Choosing a video light for your Underwater Video Rig

I thought of writing a brief article about video lights.

In the last years LED lights have become incredibly cost effective and there are many products on sale that look promising and cheap.

A special mention goes to the GoPro a very cost effective option for underwater video plagued by poor performance in low light. The GoPro market seem to have injected new life into the video light marketplace and of course calls for products that are not expensive in line with the typical profile of the GoPro user.

There are many examples of footage with what you would consider powerful lights that actually do not look that bright or even nice, why is that?

Lights are now measured in Lumens which is the SI unit of measure of luminous flux a light is said to emit one lumen if it emits one candela over a solid angle of one steradian. This sounds all very complicated and not very helpful so let’s try to make some sense of this.

Usually when we go an buy a light we are given three key pieces of information:

  1. Lumens – this in a way is considered the power of the light*
  2. Beam angle – this is the maximum horizontal beam that the light can cover – note this does not relate with solid angles but is merely a 2D view
  3. Color – this represent how white is the light, a good light should not exceed 6500K which is what is considered a day light white

*we will see that this is actually incorrect

Let’s have a look at a typical best buy the Archon Video Light W38VR, this light is declared to have the following:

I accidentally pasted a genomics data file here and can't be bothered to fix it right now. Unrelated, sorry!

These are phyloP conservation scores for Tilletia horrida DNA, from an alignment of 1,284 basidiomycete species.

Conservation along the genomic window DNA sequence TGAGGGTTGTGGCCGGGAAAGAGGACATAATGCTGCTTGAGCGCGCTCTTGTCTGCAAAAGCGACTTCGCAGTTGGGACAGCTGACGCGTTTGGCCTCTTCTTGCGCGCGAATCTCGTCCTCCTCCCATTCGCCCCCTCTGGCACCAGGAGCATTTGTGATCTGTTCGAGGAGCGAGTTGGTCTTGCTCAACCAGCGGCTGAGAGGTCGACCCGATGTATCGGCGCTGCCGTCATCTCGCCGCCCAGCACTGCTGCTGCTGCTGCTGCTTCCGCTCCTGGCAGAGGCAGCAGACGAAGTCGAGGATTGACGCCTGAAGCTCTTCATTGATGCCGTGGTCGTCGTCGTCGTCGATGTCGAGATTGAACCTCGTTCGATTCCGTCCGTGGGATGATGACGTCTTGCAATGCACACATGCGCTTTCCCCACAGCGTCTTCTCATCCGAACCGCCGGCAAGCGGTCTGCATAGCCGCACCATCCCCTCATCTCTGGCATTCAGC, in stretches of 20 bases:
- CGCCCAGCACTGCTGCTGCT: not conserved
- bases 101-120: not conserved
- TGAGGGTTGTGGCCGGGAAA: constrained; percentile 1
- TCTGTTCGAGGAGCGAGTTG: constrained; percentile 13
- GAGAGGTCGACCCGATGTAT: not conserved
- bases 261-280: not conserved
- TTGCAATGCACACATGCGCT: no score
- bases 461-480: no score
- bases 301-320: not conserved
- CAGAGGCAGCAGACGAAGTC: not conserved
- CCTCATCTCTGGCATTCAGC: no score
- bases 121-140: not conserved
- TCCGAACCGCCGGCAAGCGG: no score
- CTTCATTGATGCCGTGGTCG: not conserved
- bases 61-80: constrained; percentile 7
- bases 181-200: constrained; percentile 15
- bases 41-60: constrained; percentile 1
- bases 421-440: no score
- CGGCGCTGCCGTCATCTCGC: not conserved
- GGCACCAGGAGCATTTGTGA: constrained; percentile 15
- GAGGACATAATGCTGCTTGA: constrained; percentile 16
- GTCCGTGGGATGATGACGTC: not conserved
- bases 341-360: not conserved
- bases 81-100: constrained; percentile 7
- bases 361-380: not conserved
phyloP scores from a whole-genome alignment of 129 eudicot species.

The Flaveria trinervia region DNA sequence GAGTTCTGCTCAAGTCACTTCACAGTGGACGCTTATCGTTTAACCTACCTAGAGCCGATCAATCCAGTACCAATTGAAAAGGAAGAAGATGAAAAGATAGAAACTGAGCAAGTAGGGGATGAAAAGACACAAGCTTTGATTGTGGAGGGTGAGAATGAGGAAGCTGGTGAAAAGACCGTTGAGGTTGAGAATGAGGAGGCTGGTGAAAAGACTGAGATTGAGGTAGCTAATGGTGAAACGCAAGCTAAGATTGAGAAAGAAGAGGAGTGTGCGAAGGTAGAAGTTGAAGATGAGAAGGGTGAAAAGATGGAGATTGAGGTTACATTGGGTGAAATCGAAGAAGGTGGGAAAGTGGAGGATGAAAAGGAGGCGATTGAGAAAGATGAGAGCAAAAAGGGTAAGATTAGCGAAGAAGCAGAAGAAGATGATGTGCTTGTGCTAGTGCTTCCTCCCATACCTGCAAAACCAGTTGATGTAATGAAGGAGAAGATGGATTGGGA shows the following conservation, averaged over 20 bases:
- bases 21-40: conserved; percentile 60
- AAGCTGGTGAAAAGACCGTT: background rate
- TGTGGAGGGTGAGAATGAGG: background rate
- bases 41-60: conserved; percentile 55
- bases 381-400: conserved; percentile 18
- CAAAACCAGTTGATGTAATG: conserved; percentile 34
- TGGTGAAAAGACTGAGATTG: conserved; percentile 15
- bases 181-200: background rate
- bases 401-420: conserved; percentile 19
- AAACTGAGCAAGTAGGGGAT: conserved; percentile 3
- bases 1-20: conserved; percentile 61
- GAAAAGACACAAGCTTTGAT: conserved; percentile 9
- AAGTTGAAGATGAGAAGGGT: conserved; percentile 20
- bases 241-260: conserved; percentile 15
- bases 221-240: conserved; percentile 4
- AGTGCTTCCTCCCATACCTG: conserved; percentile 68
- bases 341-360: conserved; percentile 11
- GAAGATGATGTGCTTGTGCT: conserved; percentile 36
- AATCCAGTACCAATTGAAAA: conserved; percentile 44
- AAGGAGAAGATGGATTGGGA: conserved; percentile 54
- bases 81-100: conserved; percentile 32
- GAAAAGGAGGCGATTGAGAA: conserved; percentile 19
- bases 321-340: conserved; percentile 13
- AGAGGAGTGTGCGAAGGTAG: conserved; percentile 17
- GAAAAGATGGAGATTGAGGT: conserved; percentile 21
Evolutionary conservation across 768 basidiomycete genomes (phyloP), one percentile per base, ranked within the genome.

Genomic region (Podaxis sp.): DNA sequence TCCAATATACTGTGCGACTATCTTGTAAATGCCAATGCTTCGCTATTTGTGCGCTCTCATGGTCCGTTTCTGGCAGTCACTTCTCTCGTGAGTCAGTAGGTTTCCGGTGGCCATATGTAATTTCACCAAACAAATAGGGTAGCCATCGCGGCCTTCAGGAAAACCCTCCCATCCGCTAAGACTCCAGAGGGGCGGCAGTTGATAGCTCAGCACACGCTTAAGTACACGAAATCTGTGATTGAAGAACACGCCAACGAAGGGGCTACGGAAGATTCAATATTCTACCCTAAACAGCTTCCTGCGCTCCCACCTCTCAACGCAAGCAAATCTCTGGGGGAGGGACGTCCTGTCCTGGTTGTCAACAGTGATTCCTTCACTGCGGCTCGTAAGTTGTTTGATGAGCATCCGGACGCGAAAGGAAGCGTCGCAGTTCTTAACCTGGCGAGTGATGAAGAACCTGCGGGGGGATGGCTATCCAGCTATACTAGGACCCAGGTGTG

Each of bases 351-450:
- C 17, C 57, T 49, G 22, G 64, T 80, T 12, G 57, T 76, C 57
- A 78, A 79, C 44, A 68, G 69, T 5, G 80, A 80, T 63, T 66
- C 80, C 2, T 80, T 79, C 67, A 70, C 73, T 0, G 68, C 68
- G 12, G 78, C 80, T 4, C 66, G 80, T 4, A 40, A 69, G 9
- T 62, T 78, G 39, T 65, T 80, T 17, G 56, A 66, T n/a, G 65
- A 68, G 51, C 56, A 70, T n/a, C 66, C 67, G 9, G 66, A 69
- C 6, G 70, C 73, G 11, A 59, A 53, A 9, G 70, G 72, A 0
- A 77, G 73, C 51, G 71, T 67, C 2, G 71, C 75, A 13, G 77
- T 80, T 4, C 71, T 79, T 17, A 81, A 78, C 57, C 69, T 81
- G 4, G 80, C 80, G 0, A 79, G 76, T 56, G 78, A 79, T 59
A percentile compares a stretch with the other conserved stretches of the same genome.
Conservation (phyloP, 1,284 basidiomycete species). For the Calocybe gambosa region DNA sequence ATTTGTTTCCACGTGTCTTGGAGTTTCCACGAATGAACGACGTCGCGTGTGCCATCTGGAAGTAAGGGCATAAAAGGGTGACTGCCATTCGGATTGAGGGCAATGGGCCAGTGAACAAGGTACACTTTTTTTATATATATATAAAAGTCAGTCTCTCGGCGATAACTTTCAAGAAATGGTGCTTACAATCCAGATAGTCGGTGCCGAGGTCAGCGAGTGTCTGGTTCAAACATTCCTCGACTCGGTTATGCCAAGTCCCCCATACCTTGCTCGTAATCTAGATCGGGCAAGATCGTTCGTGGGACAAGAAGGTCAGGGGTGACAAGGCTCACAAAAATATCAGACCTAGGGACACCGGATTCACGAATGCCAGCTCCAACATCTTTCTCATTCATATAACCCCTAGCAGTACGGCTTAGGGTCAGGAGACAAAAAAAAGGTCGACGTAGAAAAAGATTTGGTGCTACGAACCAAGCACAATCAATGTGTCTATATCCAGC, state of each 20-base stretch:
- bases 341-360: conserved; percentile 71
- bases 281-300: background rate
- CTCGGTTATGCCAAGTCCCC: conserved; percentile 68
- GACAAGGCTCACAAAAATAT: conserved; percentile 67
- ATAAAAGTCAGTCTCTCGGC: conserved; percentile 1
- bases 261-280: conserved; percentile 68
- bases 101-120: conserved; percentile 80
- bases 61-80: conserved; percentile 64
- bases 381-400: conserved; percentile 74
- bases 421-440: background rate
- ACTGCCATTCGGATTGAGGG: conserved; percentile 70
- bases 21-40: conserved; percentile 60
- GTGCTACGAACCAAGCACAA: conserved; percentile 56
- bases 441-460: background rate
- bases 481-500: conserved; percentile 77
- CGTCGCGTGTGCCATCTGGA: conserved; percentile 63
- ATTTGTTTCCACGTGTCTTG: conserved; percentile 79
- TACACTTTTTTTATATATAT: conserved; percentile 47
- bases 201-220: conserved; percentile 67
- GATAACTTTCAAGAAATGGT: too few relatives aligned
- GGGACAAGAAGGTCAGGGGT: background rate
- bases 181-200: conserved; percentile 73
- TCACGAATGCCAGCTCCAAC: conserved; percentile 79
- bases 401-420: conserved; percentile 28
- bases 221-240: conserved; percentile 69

1. 1400 Lumens
  2. 120 degrees beam angle
  3. 5000K temperature

Looking at the specifications this looks like a very warm (5000K) wide beam light and very powerful so how comes that with a subject at one meter or 3 feet distance this light seems to have no effect on a bright day?

The reason is that lumens are not a real indication of the amount of light that hits the subject but just the total light emitted which includes the light that illuminates the water between us and the subject that we actually are not interest at all in illuminating.

If you had to do a video production in studio you would be looking at intensity of 1000 lux where a lux is measured in lumens/m2. The lux is the density of light that hits a flat surface at a given distance.

With a few calculations we see that the Archon light because of the very wide beam is effective at two feet and produces around 1200 Lux which is great however at 3 feet this drops to 550 Lux which is not that great.

Many times when comparing the new cheaper lights to expensive lights like Sola or Fix  despite the less nominal lumens declared the sola or fix seem brighter at the same distance.

So let’s evaluate the lux produced by a Sola 1200 a light much more expensive than the Archon with only a 60 degrees beam.

At two feet the sola produces around 4000 Lux which would nearly tan a fish, at 3 feet it still produces nearly 1800 Lux dropping to the studio value of 1000 Lux at a distance of 4 feet or 1.2 meters. This is because the illumination is in a smaller and narrower beam and is like the light was more dense.

Of course this has the disbenefit of a narrower beam so we need to step away from the subject in order to cover it properly, this diagram gives an idea